We spent some time with British racing star Jamie Chadwick throughout her 2020 Formula Regional European Championship campaign. Here's an end-of-the-season review we shot at the final round at Vallelunga, chatting about this challenging year, the W Series return to the racetracks and her new adventure in Extreme-E.
Back in the months when the world stood still and the W Series' second season was declared cancelled, we were almost certain that we would have not witnessed to any motor racing happening in 2020.
When the championships did indeed kick-off last Summer and the inaugural W Series champion and upcoming British racing star Jamie Chadwick signed with Prema - the Italian powerhouse and benchmark team in feeder series - in the Formula Regional European Championship, we knew we had to follow Jamie's adventure in the top continental F3 series.
Jamie came from an outstanding 2019 year, where she was the only international driver in single seaters to claim two titles (W Series and MRF Formula) and kept winning races in both formula and GT cars, as she added the prestigious 24 Hours of the Nürburgring to her resumé. The young Brit made further headlines when she signed a contract with Williams F1 in a Development Driver role and rose to global acclaim.
2020 started with the best possible premises for Chadwick, who clinched podium finishes and a race victory in the F3 Asian series, becoming the first woman to do so in a F3 Regional category. The 23-year old lady kept momentum and stepped on the podium in her very first Formula Regional race in Misano, but she then endured a more challenging season coming into the remaining rounds.
Still, Jamie Chadwick remains one of the brightest female talents worldwide and, despite a relatively short single-seater experience, she will make her return to the 2021 W Series sophomore season in the attempt to defend her crown.
We had the opportunity to spend some time throughout the entire 2020 Formula Regional European Championship campaign and - round after round, through her highs and lows - we got the exclusive chance to get to know her a bit better.
Here's an end-of-season video we filmed on the final day at Vallelunga: a brief chat about her challenging season, about the exciting return of W Series to the racetracks and her new adventure in the brand-new Extreme E championship.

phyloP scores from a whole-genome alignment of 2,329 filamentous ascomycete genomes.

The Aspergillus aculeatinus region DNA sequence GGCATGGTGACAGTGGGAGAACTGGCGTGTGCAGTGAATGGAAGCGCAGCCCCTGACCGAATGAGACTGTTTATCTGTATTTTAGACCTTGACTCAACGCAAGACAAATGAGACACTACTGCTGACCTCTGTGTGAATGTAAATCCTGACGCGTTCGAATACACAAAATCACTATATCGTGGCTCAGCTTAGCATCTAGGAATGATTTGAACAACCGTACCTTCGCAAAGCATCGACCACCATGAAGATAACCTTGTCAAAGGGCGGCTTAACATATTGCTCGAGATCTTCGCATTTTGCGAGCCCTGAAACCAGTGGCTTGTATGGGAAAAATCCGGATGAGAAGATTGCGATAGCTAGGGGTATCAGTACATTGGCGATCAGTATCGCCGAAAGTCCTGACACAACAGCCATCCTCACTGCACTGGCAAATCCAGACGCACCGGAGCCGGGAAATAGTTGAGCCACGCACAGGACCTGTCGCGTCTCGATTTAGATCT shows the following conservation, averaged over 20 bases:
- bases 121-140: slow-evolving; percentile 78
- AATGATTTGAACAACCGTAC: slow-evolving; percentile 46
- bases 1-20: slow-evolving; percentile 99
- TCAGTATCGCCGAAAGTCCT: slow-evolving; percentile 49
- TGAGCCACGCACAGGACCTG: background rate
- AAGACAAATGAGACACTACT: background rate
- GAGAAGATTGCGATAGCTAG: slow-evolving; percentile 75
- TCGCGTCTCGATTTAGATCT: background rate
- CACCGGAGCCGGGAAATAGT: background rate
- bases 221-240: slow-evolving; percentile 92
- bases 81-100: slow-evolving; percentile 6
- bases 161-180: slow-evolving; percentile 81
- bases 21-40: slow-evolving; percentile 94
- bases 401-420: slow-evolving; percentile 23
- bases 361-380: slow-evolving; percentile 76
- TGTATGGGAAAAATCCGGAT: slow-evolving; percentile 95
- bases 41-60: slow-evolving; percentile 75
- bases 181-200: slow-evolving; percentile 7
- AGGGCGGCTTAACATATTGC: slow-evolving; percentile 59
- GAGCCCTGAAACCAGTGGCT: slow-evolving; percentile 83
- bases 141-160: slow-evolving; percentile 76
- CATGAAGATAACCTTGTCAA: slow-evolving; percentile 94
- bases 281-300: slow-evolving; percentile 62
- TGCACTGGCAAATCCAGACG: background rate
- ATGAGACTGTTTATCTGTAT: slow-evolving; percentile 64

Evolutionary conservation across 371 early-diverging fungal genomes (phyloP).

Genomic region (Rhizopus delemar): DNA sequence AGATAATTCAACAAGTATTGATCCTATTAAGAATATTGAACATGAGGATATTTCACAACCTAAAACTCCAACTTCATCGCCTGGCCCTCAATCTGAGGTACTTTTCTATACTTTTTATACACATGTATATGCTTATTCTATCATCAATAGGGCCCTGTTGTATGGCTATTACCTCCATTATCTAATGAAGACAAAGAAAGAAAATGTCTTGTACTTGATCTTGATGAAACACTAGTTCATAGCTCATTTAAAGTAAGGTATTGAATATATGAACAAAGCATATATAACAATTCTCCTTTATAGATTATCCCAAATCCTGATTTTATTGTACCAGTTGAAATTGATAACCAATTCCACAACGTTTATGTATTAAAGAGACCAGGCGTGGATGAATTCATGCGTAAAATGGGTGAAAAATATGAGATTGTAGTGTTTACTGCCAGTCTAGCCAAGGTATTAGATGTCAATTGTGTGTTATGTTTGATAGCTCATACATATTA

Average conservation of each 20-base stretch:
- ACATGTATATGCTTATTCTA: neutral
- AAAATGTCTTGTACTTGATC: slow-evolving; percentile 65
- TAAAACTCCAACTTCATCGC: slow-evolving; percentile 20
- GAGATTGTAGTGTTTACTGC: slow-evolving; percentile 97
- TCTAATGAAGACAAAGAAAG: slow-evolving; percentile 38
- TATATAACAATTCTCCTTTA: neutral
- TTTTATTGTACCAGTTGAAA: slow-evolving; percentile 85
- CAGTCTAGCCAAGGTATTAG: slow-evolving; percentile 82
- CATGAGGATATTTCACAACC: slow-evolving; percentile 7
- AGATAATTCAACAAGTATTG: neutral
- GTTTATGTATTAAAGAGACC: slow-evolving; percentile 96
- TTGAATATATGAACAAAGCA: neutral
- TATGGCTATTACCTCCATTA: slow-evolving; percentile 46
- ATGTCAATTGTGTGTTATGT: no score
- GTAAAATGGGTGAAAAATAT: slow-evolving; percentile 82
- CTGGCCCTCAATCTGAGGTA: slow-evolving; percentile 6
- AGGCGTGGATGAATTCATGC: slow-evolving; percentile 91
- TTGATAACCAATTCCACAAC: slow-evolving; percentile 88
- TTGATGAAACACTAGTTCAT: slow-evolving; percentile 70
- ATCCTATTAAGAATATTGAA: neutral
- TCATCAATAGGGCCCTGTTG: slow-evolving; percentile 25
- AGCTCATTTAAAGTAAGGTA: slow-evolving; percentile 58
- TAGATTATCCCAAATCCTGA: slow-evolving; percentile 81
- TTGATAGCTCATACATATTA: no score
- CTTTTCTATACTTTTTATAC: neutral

We'd like to thank Jamie and Prema Powerteam for their availability all season long.
"I'd like to keep as much of a versatile career as possible, do as much of different stuff. Fortunately that seems to help me in whatever I go on to do."
RACERS: Could you please review your season in Formula Regional European Championship? I know it's been quite a challenging one, but there are certainly also positives to take away from it.
JAMIE: Yeah, obviously a challenging season on the face of it, but as you said there are lots of positives to take. I think, personally, being part of a team like Prema in a championship like this has been an incredible experience for me. They operate at such a high level and clearly dominating all the junior ranks, so to be a part of that has been really really cool and for sure I've learnt a huge amount with that.
From my side, on the results point of view, of course it has been really disappointing - more frustrating not to be able to maximise the opportunity I've had, but ultimately lots of lessons have been learnt. There are some positives and I hope this makes me a stronger driver going forwards.
R: You also raced on several new tracks that you had never visited before. Which one was your favourite this season?
J: Good question! It's interesting because [we went to] a lot of new tracks and probably my favourite has to be the one where I went the worst at - which is probably a bit weird - Mugello. Mugello and Imola, these two were the big stand-outs, we saw them on the F1 calendar this year and to race those for the first time was really cool.
R: Obviously W Series will race with F1 next year, what do you think about that?
J: Really exciting for W Series, I think it's a big step for them - a huge news in the sense that it's just going to go from strength to strength and continue to grow.
R: Do you think that it will be beneficial to the W Series drivers as well?
J: Yes, definitely. I mean, to be on that kind of platform and to get that kind of attention and exposure is a huge step. But also to be racing on those weekends, in front of the right people and at the circuits that, potentially, you know you'd want to go on and race at, with either F3 or F2 and ultimately Formula 1 - I think it's really important.
It's gonna be eight races, spread around the world, and that's quite exciting in that sense.